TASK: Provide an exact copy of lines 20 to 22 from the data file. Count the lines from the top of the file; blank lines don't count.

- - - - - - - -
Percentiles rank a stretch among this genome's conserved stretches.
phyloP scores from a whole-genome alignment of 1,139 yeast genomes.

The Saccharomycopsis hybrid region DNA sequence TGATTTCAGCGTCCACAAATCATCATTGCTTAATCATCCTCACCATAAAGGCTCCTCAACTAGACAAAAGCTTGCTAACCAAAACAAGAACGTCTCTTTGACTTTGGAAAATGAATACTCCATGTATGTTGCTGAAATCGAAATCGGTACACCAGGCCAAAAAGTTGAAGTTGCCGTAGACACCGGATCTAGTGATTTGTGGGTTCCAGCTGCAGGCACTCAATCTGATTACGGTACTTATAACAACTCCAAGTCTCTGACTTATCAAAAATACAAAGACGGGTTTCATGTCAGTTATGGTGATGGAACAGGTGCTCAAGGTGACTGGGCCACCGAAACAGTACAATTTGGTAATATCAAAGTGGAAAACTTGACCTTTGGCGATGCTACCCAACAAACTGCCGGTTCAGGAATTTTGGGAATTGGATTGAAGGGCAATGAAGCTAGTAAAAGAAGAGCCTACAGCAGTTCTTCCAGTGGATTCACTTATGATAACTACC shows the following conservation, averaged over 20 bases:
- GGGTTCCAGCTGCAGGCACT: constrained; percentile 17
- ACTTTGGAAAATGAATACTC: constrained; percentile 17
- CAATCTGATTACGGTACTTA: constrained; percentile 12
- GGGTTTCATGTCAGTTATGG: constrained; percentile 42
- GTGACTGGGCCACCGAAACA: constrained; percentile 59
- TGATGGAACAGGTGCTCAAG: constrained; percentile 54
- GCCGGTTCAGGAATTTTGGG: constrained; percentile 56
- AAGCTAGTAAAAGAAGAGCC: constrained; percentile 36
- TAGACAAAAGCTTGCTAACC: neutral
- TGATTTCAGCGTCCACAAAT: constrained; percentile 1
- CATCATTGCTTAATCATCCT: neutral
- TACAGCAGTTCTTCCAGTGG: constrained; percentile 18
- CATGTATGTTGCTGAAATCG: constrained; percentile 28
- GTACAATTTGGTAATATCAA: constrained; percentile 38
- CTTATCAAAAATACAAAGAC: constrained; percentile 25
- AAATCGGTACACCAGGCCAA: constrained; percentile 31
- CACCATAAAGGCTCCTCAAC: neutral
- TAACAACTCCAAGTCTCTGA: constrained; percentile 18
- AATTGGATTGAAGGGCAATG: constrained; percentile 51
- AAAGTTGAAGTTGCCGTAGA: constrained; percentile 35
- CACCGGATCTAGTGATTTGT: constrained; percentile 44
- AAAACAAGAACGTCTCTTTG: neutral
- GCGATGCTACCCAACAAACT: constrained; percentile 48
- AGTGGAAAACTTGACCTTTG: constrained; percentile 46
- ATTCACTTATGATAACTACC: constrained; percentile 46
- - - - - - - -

- CACCATAAAGGCTCCTCAAC: neutral
- TAACAACTCCAAGTCTCTGA: constrained; percentile 18
- AATTGGATTGAAGGGCAATG: constrained; percentile 51